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To dissolve, submerge, and cause to disappear the political or governmental system in the economic system by reducing, simplifying, decentralizing and suppressing, one after another, all the wheels of this great machine, which is called the Government or the State. --Proudhon, General Idea of the Revolution

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Wednesday, November 09, 2005

The Most Liberal Empire in History

More Fun Facts about the Good Old Days, so beloved of Max Boot, Niall Ferguson, and their ilk. Lenin writes:

Yesterday I opened up a book just out in paperback called Britain's Gulag by Caroline Elkins. It details how in the dying days of the British Empire, the Kikuyu people of Kenya began to rise up in armed rebellion. In response, Britain detained almost the entire population (of one and a half million people!), either by placing them in concentration camps (the British called them 'reception pens') or by ring-fencing their villages with barbed wire. Perhaps over a hundred thousand detainees died - from starvation, disease, beatings and so forth. Vast purges were launched, especially during Operation Anvil, which saw almost the entire Kikuyu population driven from Nairobi, the capital. The brutality was astonishing, and terror was a tool widely used to control and intimidate: one woman describes how she was attacked in her house by a group of British soldiers, who informed her that they'd just killed her husband. Then they started to hammer her with the butts of their guns, shoving her from one person to the next. Her two year old child, hearing her scream, clambered out of his bed, between the legs of the soldiers and tried to cling to his mother's ankles. The woman was told she was being given the independence her husband had set out to get. The child was being trampled. When at long last she had been beaten numb and dragged out of the house, she remembered that the last thing she saw was her son's dead body on the floor of her house.


Blogger jomama said...

Here I thought the Brits were so civilized.

I guess Gandhi did it.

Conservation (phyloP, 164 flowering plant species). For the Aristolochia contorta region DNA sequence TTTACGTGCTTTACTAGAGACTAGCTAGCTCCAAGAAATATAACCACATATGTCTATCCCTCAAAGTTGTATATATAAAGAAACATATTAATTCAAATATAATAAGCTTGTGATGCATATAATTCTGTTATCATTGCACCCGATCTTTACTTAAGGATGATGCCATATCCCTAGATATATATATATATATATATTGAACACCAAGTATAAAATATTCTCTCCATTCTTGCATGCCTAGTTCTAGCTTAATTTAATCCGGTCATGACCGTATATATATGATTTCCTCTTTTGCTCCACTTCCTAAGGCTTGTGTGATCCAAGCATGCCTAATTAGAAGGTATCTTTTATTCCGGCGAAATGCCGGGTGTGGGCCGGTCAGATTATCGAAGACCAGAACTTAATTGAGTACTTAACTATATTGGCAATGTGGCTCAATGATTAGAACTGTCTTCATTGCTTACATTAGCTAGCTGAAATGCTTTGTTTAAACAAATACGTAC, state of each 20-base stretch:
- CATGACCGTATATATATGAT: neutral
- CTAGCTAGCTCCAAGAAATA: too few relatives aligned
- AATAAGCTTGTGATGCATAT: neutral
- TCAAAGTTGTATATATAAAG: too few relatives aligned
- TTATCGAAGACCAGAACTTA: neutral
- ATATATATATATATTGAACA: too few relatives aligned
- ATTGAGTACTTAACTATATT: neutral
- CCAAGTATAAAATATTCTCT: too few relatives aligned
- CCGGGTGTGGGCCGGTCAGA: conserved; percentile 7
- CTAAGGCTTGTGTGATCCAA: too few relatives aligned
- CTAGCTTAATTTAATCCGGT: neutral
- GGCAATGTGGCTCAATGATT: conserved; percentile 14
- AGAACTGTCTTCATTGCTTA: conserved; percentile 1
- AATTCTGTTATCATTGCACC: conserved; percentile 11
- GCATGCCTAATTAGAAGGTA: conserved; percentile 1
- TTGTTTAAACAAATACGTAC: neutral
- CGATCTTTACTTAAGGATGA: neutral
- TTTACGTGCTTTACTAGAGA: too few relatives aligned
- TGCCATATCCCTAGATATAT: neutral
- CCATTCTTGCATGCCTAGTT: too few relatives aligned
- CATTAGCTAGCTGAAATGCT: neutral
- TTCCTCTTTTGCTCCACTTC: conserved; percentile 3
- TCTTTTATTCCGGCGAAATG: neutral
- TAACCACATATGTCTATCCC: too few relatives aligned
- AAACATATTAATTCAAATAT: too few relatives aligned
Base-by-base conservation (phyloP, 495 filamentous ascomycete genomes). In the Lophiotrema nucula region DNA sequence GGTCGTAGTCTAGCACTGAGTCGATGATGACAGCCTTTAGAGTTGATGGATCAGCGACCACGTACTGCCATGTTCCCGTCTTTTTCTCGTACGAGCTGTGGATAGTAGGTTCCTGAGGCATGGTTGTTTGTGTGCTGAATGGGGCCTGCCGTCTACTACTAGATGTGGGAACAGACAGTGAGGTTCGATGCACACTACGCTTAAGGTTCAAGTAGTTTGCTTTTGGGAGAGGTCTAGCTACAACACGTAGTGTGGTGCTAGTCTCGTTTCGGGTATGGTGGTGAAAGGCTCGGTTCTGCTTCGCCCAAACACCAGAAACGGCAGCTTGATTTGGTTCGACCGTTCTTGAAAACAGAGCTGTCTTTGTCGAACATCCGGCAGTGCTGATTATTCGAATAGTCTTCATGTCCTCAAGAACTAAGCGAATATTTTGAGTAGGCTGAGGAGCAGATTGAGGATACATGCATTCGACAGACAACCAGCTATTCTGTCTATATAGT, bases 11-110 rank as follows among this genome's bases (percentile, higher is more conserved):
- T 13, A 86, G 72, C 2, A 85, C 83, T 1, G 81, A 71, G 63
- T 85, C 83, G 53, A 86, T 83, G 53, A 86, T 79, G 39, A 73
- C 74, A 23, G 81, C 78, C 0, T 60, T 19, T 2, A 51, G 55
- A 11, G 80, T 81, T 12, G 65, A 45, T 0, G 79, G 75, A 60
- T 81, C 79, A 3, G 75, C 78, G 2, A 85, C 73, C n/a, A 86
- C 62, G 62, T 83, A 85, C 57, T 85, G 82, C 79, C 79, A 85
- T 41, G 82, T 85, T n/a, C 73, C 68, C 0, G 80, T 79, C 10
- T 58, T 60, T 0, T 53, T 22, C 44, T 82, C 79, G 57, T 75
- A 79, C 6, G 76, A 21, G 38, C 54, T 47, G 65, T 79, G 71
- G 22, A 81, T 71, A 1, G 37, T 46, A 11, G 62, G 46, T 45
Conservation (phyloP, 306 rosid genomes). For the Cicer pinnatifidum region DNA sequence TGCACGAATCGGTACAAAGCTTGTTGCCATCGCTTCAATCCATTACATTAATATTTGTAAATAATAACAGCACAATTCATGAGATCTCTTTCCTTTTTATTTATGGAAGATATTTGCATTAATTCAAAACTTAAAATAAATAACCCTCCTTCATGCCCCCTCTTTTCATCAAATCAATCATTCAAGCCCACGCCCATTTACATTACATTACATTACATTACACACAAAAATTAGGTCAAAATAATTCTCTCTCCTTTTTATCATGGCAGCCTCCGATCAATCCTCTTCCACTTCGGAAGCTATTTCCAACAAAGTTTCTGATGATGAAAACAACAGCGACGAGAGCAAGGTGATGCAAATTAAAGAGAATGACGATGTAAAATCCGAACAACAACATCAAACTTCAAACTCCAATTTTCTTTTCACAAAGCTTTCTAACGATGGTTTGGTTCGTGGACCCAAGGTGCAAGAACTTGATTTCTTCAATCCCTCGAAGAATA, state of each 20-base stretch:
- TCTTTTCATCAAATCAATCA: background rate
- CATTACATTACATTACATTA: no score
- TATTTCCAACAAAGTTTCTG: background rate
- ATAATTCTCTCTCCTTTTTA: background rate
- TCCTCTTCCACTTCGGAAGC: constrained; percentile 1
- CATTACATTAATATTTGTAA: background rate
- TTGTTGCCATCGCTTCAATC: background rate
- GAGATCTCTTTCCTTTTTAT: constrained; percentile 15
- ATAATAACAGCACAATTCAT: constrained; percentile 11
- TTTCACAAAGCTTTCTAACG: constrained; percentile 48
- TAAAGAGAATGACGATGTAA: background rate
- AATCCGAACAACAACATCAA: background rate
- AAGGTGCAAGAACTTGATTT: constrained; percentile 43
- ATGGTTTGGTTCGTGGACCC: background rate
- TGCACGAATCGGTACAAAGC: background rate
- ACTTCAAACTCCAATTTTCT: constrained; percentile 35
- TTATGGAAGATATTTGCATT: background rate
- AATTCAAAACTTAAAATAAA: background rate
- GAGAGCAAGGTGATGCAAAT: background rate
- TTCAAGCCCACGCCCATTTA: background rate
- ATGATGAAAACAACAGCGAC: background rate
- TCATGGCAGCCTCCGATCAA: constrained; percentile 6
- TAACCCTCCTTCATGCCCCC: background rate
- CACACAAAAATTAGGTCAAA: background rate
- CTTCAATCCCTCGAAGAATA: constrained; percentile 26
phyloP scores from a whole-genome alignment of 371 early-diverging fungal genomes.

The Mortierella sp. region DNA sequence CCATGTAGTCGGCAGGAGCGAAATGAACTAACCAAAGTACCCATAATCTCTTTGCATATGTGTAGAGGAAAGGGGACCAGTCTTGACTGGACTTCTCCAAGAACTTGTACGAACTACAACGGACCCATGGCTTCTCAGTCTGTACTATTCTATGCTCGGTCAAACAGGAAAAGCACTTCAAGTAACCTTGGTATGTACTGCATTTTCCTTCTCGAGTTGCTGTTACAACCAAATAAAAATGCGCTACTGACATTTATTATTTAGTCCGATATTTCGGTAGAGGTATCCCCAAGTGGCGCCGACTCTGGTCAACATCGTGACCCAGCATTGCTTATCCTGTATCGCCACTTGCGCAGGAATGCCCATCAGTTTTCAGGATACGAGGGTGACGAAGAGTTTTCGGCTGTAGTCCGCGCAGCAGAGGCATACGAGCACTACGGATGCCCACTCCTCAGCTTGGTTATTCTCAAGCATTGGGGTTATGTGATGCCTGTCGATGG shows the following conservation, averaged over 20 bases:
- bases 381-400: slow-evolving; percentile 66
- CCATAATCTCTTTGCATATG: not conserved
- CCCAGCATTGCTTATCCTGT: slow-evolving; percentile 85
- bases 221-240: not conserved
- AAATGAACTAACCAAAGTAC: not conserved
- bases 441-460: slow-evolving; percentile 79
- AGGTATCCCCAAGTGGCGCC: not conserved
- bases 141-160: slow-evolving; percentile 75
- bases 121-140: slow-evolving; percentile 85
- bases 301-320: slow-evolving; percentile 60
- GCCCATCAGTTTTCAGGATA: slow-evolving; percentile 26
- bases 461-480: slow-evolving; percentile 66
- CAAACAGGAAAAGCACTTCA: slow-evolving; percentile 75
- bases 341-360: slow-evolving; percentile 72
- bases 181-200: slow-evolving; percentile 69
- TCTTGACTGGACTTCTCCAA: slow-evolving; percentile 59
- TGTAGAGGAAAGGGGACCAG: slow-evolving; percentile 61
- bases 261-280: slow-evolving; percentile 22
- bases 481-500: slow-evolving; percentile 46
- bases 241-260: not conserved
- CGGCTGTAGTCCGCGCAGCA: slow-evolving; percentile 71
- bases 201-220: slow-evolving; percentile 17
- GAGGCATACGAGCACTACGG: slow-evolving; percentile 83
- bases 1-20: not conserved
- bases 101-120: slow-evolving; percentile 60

November 09, 2005 6:54 PM  
Anonymous Anonymous said...

There are several confusions here, each with a grain of truth. Liberal had nothing to do with it, but in the 19th century both liberal thinking and the Liberal Party had influenced the philosophy and administration of empire erspectively.

It had little to do with empire anyway, but with bungled decolonisation done too fast under adverse pressures. The Mau Mau threat was very real, very urgent and very savage. (I experienced the same personally as a child, in the former Belgian Congo.)

The real harm done probably was a case of poor attitudes among soldiers, facing these exigent circumstances; the blame for that in turn sheets home to their officers and the political masters, for previous failure, but they too had been rushed and were reacting. That's not apology as excuse but as explanation.

In fine, the whole story is a generalised tragedy, not specifically British abuse. To suppose the comments above are fully representative is a bit like listening to a Zionist account of British conduct in Palestine - it's both partial and selective. Of course, six year old whites sliced up by rebels - as I nearly was in the Congo, and would have been but for the Belgian paratroops - do not in turn justify further reacyion, but they do explain the exigency.

To say otherwise is to order non-reponse by the soldiers, the way the Belgian paratroop colonel was ordered not to intervene. I am personally glad he acted according to his conscience.

November 10, 2005 3:59 AM  
Blogger Kevin Carson said...


But they are! Haven't you seen Commander McBragg?

Adam and Peter,

The phrase "most liberal empire in history" was simply a comment on the neocon's nostalgic portrayal of the British Empire as a progressive, liberating force.

November 10, 2005 8:17 AM  
Anonymous Anonymous said...

Actually, the British Empire was all those valuable things, at least as compared with the alternatives, right up until the time that a conscious imperialism emerged from the achievements of empire. That substituted ideas like "progressive" etc. for simply getting on with what was thrown at you, and the likes of Cecil Rhodes could see a higher purpose in whatever matched their own inclinations.

But none of that applies to Kenya in the '50s at all.

November 10, 2005 7:21 PM  

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